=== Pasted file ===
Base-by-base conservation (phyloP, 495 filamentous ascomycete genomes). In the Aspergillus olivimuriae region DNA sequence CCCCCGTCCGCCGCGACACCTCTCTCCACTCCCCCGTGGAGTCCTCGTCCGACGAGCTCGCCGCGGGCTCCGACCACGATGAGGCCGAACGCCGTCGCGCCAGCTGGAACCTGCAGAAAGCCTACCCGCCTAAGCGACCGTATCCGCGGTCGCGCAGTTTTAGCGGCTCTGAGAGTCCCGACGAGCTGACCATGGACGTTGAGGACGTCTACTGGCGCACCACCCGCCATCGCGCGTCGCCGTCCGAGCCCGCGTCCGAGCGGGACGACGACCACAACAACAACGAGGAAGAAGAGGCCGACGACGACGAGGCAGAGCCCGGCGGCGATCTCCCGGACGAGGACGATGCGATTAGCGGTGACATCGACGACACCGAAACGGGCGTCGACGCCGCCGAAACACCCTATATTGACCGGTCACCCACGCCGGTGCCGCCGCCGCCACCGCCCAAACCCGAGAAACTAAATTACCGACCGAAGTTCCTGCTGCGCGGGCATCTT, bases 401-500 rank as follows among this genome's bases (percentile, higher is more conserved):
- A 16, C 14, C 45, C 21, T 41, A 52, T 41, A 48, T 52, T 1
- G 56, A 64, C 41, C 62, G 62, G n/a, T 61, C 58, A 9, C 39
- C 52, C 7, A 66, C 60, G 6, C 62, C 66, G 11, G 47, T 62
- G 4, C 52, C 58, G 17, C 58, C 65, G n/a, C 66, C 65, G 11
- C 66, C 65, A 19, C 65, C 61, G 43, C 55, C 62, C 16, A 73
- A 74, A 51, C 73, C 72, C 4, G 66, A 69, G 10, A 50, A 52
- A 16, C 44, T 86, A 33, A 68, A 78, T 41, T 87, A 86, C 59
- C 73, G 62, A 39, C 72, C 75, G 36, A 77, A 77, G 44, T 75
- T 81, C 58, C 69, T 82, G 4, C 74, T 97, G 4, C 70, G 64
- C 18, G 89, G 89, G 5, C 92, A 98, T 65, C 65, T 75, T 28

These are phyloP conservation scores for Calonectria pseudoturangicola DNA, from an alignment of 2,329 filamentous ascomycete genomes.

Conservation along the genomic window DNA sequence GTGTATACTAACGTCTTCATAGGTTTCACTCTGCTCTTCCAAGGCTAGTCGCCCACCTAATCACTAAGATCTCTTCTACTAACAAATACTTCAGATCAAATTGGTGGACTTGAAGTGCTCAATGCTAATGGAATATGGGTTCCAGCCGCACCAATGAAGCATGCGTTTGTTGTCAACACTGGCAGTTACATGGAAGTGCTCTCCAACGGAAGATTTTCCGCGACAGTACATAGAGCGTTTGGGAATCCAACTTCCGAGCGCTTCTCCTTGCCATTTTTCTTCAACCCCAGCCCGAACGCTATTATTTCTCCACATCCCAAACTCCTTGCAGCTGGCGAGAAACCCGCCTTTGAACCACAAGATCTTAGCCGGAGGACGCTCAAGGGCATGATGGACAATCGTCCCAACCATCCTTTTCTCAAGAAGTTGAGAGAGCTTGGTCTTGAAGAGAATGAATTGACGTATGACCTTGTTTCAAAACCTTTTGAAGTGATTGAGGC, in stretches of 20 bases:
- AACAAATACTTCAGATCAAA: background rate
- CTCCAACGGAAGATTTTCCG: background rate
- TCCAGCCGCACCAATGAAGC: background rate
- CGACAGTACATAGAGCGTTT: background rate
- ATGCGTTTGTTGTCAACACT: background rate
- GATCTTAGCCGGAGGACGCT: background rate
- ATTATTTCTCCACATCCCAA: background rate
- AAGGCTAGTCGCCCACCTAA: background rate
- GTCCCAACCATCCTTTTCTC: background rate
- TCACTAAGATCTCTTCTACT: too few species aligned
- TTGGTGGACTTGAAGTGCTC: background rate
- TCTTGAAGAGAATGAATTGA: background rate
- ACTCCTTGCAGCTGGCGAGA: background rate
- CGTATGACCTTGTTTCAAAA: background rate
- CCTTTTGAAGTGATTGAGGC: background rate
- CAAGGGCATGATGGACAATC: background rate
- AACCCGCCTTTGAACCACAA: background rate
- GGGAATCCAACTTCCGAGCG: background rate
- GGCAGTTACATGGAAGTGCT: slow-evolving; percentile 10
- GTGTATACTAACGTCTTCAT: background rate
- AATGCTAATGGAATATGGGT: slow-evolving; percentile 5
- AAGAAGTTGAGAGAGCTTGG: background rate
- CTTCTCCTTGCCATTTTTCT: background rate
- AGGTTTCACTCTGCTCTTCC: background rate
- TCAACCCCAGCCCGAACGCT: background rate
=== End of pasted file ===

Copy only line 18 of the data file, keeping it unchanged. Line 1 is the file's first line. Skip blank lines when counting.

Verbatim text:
- ATGCGTTTGTTGTCAACACT: background rate